Olaf Oosting
Olaf Oosting is managing director at Valstar Simonis, an MEP/ Building Services consulting company. As an expert and initiator of circular solutions and installations, Oosting likes to share his knowledge and regularly gives lectures on topics as circularity. Besides his work at Valstar Simonis, he is Board Member at TVVL and also part of the Organising Committee and Scientific Committee for the CLIMA2022 congress.


The circular economy is everywhere. The strive for less waste and having the possibility of using instead of buying things is becoming more visible. The European Commission developed and announced several policies in the last decade to promote circularity. In this article I present my opinion about the short-term focus and possibilities of the Circular Economy for the HVAC industry and relate them to the Circle Economy Action Plan and future Ecodesign guidelines.

Keywords: Materials, Circular economy, As a Service, Design for Disassembly, Product Passports, Circular Economy Action Plan, Ecodesign

Circular Economy: Where it started for me

I was inspired by the possibilities of a Circular Economy in 2015 due to an advertisement[1] by a multifunctional supplier which described a circular office. In addition to various, more or less circular products, the advertisement also mentioned a solar panel, a windmill and an ATES (Aquifer Thermal Energy Storage) as part of this office. The lack of a supplier for these products prompted me to investigate what the circular economy could mean for the building services industry. This led to the creation of the TVVL Community Circular Installations. Together we formulated three strategies to achieve circularity in our business:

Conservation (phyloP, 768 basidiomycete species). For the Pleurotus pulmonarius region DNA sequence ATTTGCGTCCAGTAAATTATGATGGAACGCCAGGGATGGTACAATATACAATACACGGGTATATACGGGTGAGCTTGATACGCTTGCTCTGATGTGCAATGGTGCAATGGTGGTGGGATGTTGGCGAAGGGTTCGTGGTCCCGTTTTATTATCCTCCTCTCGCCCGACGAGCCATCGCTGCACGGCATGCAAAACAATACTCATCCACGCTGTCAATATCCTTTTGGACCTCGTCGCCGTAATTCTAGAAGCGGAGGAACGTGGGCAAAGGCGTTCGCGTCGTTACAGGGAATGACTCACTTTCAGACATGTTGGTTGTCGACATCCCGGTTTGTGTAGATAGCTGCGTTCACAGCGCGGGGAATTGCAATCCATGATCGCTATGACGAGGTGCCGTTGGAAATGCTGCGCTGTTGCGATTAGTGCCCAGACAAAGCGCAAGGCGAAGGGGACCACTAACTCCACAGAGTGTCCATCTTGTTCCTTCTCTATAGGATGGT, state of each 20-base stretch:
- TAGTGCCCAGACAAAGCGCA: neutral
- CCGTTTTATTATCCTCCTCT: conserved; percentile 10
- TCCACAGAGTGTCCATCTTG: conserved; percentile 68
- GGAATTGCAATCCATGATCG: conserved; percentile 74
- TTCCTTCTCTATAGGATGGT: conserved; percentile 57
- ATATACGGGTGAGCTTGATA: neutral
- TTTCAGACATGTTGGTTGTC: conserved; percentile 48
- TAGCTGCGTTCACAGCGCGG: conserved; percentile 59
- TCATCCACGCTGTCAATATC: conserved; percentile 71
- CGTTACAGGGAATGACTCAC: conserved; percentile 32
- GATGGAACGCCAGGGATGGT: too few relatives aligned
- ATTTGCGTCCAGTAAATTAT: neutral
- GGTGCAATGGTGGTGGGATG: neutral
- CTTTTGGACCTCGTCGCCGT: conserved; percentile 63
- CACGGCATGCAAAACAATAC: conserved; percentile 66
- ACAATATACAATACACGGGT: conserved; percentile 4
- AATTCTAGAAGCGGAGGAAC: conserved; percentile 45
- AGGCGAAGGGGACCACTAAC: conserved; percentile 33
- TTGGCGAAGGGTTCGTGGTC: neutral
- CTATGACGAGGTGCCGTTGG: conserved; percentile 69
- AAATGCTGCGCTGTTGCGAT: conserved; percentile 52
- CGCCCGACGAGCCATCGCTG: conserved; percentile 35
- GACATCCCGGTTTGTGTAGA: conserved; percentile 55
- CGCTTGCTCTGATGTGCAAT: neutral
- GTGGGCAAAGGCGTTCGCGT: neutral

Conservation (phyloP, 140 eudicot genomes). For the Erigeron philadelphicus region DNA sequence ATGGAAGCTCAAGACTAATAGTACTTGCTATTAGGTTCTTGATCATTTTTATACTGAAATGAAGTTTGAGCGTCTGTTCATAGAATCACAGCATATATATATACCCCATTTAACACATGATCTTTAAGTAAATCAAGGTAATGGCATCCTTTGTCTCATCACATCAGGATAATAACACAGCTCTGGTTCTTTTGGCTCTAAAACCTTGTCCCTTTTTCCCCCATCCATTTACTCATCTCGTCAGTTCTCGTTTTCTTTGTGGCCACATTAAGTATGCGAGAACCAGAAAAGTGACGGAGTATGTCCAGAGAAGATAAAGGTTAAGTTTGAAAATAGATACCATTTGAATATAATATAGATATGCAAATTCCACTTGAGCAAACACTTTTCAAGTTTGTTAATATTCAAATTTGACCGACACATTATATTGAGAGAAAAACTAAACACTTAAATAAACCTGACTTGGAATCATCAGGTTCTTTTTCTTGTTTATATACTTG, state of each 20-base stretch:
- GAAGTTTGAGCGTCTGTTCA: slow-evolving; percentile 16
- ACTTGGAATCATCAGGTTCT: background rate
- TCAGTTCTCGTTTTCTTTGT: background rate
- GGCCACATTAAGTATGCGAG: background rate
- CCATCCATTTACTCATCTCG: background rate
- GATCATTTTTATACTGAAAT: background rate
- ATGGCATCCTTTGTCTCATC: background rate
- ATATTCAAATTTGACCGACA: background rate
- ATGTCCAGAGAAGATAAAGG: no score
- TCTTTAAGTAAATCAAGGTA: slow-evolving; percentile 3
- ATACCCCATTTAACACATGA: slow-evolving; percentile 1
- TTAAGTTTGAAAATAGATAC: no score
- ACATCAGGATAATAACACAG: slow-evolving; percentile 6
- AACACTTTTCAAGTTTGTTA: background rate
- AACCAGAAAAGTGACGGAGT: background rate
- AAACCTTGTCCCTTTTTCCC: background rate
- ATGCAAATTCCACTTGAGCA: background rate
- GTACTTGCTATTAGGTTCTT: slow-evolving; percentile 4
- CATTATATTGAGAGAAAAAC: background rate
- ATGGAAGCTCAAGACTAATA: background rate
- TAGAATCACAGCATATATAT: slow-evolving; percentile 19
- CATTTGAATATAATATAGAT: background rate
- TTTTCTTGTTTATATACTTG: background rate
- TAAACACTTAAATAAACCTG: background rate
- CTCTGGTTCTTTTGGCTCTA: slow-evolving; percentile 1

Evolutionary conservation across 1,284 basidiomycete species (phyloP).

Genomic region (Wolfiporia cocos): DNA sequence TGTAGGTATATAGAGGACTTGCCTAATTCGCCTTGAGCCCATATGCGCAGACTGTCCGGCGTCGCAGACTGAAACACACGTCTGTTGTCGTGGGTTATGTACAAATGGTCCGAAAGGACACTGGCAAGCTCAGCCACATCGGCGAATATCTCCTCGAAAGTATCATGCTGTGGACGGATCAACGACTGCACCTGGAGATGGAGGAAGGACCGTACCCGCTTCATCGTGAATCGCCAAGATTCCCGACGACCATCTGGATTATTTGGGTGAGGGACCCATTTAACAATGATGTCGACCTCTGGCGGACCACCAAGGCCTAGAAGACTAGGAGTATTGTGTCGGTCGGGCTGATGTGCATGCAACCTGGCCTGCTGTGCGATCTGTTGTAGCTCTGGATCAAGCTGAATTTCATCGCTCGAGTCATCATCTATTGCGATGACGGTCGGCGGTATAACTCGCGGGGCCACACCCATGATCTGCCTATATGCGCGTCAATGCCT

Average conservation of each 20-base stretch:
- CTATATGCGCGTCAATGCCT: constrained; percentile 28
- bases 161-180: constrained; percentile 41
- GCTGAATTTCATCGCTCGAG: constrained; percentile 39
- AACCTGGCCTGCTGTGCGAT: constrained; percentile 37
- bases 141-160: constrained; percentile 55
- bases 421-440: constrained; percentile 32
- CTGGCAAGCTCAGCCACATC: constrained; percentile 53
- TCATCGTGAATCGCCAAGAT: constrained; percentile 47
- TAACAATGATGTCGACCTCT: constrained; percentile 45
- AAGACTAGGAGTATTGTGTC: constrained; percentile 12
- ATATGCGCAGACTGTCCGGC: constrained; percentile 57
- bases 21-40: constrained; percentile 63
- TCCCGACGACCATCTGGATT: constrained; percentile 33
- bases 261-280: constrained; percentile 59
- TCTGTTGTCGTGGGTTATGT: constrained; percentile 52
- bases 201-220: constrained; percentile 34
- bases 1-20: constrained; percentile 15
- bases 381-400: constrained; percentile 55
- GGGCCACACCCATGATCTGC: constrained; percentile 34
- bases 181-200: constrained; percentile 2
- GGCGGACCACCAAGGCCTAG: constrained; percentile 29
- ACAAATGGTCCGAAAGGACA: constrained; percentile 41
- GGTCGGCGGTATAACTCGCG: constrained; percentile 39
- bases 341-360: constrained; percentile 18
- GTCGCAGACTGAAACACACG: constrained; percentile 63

·         A circular design - how can an (installation) design be as flexible and adaptive as possible? A Design for Disassembly (DfD) of the various installation components must be guaranteed in order to keep the potential interchangeability as great as possible in the near future.

·         A circular product - where the (installation) design must facilitate circularity, a product must be implemented that consists of fewer or different virgin materials. Both the origin and the future of materials are important here.

·         A circular business model - in order to actually guarantee material flows and improve the quality or lifespan of products, a change of ownership is necessary. The manufacturer of a product is pre-eminently the best party to design, build and maintain a product in such a way that it can be optimally utilized in use as well as in reuse.

As perhaps can be inferred from the above strategies, my focus is on (virgin) materials and products and not directly on the CO₂ emissions associated with this. For me, this is a conscious choice. The circular economy is also described by Nederland Circulair[2] as: a circular economy is an economic system in which value is preserved or created by reusing products and raw materials and minimizing the destruction of raw materials.